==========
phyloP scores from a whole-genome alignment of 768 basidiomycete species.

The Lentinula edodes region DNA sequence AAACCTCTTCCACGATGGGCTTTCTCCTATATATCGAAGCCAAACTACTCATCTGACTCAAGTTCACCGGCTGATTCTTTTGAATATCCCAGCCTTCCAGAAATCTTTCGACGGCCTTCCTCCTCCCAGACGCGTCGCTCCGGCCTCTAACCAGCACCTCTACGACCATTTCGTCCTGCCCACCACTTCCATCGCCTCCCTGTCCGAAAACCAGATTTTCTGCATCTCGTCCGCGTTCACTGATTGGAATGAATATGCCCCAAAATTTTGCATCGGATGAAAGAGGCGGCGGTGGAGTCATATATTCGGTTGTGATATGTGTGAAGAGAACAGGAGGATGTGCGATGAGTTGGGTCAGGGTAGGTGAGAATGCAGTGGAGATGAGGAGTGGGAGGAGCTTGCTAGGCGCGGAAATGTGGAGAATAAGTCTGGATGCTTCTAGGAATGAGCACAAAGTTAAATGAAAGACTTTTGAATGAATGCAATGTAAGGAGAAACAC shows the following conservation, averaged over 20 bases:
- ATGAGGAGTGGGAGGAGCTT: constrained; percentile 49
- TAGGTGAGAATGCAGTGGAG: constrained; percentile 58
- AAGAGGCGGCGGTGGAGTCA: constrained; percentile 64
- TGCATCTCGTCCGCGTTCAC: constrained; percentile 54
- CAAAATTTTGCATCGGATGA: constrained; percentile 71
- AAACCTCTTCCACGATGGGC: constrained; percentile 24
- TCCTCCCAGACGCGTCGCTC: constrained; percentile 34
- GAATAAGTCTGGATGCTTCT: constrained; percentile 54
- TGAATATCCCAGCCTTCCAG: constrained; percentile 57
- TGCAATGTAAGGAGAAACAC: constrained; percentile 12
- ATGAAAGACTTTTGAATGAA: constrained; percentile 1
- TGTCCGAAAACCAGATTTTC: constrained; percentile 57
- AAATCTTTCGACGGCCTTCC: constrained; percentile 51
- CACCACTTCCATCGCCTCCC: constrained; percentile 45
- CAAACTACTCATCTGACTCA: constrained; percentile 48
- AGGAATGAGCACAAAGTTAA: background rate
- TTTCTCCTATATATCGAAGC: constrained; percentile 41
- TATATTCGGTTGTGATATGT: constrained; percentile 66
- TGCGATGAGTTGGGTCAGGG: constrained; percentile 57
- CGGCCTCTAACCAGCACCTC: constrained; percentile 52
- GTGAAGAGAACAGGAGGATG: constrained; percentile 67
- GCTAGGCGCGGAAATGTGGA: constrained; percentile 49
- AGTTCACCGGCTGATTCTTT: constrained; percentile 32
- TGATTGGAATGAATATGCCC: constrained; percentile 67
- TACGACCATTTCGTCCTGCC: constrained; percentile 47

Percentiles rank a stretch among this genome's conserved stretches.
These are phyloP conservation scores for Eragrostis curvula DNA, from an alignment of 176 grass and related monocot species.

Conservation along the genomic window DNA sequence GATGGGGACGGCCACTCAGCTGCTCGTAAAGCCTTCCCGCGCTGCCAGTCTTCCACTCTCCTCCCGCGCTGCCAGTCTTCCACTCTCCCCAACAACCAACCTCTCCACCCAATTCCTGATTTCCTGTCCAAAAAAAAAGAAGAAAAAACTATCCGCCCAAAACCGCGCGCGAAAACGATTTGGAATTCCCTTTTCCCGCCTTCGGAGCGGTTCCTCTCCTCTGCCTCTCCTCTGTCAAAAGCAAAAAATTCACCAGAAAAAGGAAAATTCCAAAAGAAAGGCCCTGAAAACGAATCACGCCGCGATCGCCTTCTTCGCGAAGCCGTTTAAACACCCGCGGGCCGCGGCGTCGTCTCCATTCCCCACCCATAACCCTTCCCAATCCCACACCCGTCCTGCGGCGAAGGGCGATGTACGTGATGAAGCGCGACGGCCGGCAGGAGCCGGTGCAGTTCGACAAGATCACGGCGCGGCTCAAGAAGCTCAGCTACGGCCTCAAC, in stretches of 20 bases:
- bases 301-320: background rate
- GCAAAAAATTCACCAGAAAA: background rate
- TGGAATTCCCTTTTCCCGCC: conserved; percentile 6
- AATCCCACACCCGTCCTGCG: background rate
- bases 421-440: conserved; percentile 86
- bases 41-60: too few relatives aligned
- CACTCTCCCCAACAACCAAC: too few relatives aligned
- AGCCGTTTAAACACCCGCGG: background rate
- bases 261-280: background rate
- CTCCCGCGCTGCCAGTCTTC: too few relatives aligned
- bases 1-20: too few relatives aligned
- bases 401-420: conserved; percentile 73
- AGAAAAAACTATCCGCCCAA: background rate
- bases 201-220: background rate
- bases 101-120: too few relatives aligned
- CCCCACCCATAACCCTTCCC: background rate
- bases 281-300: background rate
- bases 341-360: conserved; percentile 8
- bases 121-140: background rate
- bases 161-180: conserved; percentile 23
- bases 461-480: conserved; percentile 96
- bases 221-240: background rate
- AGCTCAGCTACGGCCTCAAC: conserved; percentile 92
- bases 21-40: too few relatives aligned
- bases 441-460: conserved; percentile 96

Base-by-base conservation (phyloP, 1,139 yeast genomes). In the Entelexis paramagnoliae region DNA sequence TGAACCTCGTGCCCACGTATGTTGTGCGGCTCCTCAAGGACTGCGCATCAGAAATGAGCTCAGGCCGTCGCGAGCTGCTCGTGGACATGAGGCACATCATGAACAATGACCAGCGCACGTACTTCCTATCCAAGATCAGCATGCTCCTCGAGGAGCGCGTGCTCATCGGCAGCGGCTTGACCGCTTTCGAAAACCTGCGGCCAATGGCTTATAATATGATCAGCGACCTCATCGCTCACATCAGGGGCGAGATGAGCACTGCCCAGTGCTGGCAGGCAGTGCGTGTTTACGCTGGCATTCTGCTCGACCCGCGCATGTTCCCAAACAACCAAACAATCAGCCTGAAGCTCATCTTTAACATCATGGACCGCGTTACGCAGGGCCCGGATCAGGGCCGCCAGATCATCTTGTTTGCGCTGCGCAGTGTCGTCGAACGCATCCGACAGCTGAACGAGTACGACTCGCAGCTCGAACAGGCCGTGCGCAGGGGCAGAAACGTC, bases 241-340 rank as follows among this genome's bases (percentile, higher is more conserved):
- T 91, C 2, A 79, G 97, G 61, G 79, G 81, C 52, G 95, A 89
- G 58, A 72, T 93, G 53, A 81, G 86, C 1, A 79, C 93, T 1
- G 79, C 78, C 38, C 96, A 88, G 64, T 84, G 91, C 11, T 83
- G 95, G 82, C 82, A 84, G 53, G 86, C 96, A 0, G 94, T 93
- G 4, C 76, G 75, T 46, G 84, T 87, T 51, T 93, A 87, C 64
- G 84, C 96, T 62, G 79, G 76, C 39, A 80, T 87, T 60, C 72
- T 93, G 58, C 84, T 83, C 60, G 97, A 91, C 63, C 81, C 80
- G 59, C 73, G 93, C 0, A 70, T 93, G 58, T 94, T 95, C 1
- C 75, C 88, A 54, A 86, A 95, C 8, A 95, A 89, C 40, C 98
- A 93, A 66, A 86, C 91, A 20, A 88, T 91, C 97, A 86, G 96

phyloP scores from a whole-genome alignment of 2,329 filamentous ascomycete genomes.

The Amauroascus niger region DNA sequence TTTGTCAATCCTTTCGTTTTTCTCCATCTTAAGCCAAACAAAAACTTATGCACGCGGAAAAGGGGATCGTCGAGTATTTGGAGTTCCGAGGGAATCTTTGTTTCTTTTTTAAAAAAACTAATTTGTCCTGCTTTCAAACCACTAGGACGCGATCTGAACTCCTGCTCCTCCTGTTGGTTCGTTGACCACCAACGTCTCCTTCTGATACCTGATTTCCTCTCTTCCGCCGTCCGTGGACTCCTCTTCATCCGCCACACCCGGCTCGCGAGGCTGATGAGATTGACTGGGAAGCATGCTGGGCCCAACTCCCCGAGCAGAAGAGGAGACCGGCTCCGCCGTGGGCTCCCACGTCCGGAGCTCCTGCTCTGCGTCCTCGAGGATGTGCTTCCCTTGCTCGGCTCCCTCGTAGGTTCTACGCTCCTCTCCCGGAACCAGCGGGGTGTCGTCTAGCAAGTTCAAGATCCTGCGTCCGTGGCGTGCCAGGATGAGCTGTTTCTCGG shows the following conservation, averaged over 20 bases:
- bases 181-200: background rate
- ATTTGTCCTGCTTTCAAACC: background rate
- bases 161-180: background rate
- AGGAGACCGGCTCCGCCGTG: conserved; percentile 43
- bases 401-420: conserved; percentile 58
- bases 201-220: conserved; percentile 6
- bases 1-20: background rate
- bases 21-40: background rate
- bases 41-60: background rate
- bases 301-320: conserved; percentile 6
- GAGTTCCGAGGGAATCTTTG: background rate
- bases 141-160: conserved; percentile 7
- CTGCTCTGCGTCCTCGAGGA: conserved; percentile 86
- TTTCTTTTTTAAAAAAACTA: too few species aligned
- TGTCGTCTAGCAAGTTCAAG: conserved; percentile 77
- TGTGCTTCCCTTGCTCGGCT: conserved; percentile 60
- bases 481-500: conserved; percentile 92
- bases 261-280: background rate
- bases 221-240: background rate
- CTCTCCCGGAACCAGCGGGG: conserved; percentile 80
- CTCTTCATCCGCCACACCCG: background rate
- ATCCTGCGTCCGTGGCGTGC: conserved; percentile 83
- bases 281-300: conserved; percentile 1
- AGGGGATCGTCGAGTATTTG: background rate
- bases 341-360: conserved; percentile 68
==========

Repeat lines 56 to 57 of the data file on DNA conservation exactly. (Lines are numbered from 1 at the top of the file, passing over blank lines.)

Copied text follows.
Base-by-base conservation (phyloP, 1,139 yeast genomes). In the Entelexis paramagnoliae region DNA sequence TGAACCTCGTGCCCACGTATGTTGTGCGGCTCCTCAAGGACTGCGCATCAGAAATGAGCTCAGGCCGTCGCGAGCTGCTCGTGGACATGAGGCACATCATGAACAATGACCAGCGCACGTACTTCCTATCCAAGATCAGCATGCTCCTCGAGGAGCGCGTGCTCATCGGCAGCGGCTTGACCGCTTTCGAAAACCTGCGGCCAATGGCTTATAATATGATCAGCGACCTCATCGCTCACATCAGGGGCGAGATGAGCACTGCCCAGTGCTGGCAGGCAGTGCGTGTTTACGCTGGCATTCTGCTCGACCCGCGCATGTTCCCAAACAACCAAACAATCAGCCTGAAGCTCATCTTTAACATCATGGACCGCGTTACGCAGGGCCCGGATCAGGGCCGCCAGATCATCTTGTTTGCGCTGCGCAGTGTCGTCGAACGCATCCGACAGCTGAACGAGTACGACTCGCAGCTCGAACAGGCCGTGCGCAGGGGCAGAAACGTC, bases 241-340 rank as follows among this genome's bases (percentile, higher is more conserved):
- T 91, C 2, A 79, G 97, G 61, G 79, G 81, C 52, G 95, A 89